Gravity, BBC One, Saturday, 8.35pm

The winner of seven Oscars, six BAFTAs and a Golden Globe, Alfonso Cuarón’s space drama doesn’t need any superlatives to recommend it – from that glittering medal haul it’s clear that every superlative you could imagine has already been applied by somebody, somewhere. A keener eye than mine would be able to say whether or not the celebrated special effects have dated any in the seven years since its blockbusting cinema release, but even if they have – and even when viewed on the small screen – Gravity is still a thrilling ride based around a stunningly simple premise: astronauts Ryan Stone (Sandra Bullock) and Matt Kowalski (George Clooney) are cut adrift from their mother ship when it is destroyed by a shower of space debris and have to try to reach the safety of another orbiting space station.

Simplicity doesn’t lessen the potential for drama, however, as anyone will know who has seen Henri-Georges Clouzot’s twice-remade 1953 thriller The Wages Of Fear (truck drivers carrying explosives which could blow at any moment) or Speed (also a remake) in which Bullock has to drive a school bus at over fifty miles an hour in order to avoid the same fate of untimely combustion while flirting gamely with Keanu Reeves. Gravity’s brevity helps too. The other films Cuarón is best known for, Roma and Harry Potter And The Prisoner Of Azkaban, both clock in at well over two hours. This one runs at a shade over 90 minutes and it’s edge of the sea stuff all the way.

It isn’t above criticism, though. The dialogue is hokey at points – is it just me or is there something vaguely Buzz Lightyear-y about Clooney’s wise-cracking Kowalski? – and there are some jaw-droppingly icky moments, such as when Stone imagines her dead daughter in Heaven. There are a few too many exposition dumps and moments of clunky plotting as well. Stone and Kowalski tell each other things they shouldn’t need to, purely for the benefit of the audience, but then trade basic personal information which you would imagine they would know about each other having spent time cooped up in a space craft. Cuarón would have made an even more impressive film if he had kept the dialogue to a minimum and let the extraordinary visuals, the rich special effects and the beautifully choreographed space manoeuvres do his talking for him. But perhaps those are minor complaints: Gravity is a cinematic tour de force and don’t let anyone tell you otherwise.

Perfect 10, Curzon Home Cinema

Now streaming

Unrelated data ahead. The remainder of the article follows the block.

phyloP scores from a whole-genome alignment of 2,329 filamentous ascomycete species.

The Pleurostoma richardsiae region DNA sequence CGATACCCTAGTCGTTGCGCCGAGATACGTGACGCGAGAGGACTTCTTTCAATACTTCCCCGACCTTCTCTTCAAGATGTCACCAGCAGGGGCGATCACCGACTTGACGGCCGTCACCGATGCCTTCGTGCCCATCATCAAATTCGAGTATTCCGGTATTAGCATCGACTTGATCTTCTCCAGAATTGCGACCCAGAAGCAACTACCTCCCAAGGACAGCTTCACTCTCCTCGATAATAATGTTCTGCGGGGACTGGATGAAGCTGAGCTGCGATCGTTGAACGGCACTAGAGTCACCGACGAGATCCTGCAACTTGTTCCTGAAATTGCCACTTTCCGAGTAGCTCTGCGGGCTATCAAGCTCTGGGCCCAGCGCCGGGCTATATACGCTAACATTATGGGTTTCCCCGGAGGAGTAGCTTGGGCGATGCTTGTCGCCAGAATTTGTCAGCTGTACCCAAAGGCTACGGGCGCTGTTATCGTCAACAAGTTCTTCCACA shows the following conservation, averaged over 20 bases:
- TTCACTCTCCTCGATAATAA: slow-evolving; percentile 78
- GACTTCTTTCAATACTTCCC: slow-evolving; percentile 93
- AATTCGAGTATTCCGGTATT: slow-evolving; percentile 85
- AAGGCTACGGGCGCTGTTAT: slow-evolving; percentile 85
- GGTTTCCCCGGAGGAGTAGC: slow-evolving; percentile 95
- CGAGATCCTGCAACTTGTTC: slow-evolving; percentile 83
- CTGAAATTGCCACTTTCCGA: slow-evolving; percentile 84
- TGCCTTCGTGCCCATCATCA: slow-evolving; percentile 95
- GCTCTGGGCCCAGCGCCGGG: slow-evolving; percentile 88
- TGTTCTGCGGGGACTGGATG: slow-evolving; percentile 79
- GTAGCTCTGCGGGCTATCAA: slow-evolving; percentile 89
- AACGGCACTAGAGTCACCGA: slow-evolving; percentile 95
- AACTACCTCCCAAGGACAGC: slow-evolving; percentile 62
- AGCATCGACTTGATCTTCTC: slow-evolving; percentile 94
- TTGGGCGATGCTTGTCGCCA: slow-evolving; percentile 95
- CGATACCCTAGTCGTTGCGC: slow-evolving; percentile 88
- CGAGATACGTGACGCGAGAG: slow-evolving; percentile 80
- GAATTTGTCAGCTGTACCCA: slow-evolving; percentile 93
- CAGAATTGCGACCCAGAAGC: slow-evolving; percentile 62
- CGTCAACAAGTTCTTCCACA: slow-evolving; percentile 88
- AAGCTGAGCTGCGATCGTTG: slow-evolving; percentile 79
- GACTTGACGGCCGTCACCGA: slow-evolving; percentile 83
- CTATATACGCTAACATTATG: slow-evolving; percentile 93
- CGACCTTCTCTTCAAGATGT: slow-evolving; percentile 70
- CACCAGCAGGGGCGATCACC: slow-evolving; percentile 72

This debut feature from young Edinburgh-born director Eva Riley follows on from her short Patriot, selected for the Short Film Palme d’Or at the 2015 Cannes Film Festival, and announces the arrival on the scene of a major new talent in the mould of a Lynne Ramsay or an Andrea Arnold.

Set in Brighton, where Riley now lives, Perfect 10 follows the chaotic home and emotional life of 14-year-old Leigh (newcomer Frankie Box), an aspiring gymnast neglected by her hopeless father Rob (William Ash) and grieving for her dead mother. Gymnastics coach Gemma (Sharlene Whyte) is encouraging and tries her best to be nurturing but Leigh’s inability to come up with competition money and the taunts of her team-mates that she is a “charity case” have her on the verge of quitting the sport. Enter Joe (Alfie Deegan), an older half-brother Leigh never knew she had. Joe has been kicked out by his mother and sent to live with his stranger father, though his attempts at bonding are met with aggression. Leigh is more open, though, and gradually she and Joe form a sibling relationship of sorts. At his side and (vaguely) under his protection, she’s catapulted into a nether-world of petty crime and magic hour scooter races in Brighton’s sea-fringed industrial hinterland.

Perfect 10 isn’t startlingly original – see Andrea Arnold’s films Wasp and Fish Tank for earlier examples of similar coming-of-age stories – and there’s also a flavour of Guy Myhill’s The Goob, which is set in the badlands of rural Norfolk. But Riley’s light and nimble touch belies her youth, she coaxes splendid performances out of her cast of non-actors – Frankie Box, in particular, is amazing – and her script sings with authenticity.